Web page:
'Increased cost' for pharmacies under pregabalin controlled drug plans

The Home Office is consulting on three options to reclassify pregabalin and gabapentin
The Home Office is consulting on three options to reclassify pregabalin and gabapentin

Community pharmacies might be hit with extra storage costs if government plans to reclassify pregabalin and gabapentin as controlled drugs are approved.

The 10-week Home Office consultation – which launched on Monday (November 13) – proposes three options for the reclassification of the two drugs.

The first – and "preferred option" – is placing the drugs in schedule 3 under the Misuse of Drugs Regulations 2001 and requiring them to be stored in safes.

If the government selects this option, "some organisations such as community pharmacies" may face the "increased costs" of acquiring additional safes to store the drugs in, according to the Home Office's impact assessment.

"[This option] would provide the largest benefit to society to prevent the two drugs being diverted into the illicit market, owing to the requirement to store the drugs in safes," the Home Office said.

"However, some organisations – such as community pharmacies – may struggle to store the two drugs in their existing safes and may need to acquire additional safes if the safe custody provisions apply."

The other two options for reclassification are: for pregabalin and gabapentin to be placed under schedule 3 without the need to be stored in safes; or to be placed under schedule 4 part 1 – alongside drugs such as lorazepam and diazepam.

Reclassifying the two drugs and storing them in safes was recommended by the Advisory Council on the Misuse of Drugs (ACMD) in January 2016, the Home Office pointed out.

At the time, the ACMD suggested that pregabalin and gabapentin should become class C drugs, noting that their "risk of addiction, potential illegal diversion and medicinal misuse" are equivalent to existing class C drugs such as tramadol.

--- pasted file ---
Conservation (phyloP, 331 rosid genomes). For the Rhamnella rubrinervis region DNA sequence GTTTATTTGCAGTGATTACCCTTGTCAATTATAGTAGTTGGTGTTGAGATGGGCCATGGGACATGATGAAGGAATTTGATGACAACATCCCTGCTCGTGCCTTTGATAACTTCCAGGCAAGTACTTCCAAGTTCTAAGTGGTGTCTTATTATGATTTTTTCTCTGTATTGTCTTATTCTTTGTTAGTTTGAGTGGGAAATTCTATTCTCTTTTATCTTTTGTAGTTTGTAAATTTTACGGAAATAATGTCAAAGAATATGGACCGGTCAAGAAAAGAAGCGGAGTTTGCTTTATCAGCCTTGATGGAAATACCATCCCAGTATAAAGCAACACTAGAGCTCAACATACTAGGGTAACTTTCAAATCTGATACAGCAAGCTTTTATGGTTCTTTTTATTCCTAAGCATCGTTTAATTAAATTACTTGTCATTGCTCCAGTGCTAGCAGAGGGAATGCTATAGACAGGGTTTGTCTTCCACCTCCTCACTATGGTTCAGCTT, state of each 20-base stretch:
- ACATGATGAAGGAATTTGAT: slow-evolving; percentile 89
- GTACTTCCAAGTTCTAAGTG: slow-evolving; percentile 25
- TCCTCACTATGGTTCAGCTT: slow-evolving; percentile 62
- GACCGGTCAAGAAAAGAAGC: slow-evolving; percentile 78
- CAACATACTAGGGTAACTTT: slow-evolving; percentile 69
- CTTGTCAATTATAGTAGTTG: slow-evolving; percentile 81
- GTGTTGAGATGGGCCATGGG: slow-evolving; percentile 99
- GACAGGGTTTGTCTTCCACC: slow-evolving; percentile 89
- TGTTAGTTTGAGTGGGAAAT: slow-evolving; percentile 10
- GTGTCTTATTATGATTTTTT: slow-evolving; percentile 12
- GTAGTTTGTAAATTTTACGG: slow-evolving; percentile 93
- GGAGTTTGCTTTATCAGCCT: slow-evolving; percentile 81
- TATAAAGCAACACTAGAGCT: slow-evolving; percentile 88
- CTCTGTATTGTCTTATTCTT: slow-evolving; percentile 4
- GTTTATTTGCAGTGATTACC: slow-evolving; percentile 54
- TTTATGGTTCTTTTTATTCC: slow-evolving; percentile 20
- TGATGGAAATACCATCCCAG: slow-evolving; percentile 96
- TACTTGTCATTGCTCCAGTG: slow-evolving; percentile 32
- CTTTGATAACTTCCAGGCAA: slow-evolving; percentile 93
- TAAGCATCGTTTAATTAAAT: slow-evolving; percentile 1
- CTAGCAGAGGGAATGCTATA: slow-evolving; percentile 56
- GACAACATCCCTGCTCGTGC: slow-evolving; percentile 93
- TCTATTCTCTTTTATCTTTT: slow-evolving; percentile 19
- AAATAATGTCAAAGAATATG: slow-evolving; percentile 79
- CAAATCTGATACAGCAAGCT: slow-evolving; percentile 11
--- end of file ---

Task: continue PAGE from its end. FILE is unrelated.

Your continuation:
Pharmacists have until January 22, 2018 to submit their responses to the consultation via an online questionnaire.

13 Comments
Question: 
What impact would the reclassification of pregabalin and gabapentin have in your pharmacy?

Farnosh Fariba, Industrial pharmacist

The submission that went to the Parliament needs to be read in full in order to understand the  earlier comment in context. I fully agree that  trying to fit three shelves full of pregabalin into a   CD cabinet of a retail pharmacy is not practical. It is also unreasonable to burden pharmacists with more paperwork, given the existing pressures. This is a consultation stage and the article does not explain the clinical reasons that were submitted to the Parliament. 

Caroline Jones, Community pharmacist

It's more to do with inappropriate prescribing; and the subsequent diversion of medication. Pregabalin especially is dished out on a whim now; most patients know they can get it prescribed if the continue to complain of pain once a NSAID has been tried followed by a short course of Diazepam! And that's not including the millions of people claiming anxiety.......

Farnosh Fariba, Industrial pharmacist

This is not about storage. It is about the severe propensity for addiction and impact on patient safety. I took the submission to the Parliament on behalf of patients. An email on 22nd September confirmed that gabapentanoids will be made Class C drugs. This was not accepted as sufficient restriction for pregablin. The labelling does not give adequate health and safety warnings to patients and prescribers. Gabapentin is expected to become a schedule 3 controlled drug and pregabalin may become schedule 2. Any restriction on prescribing based on clinical data & better prescriber information is a move in the right direction.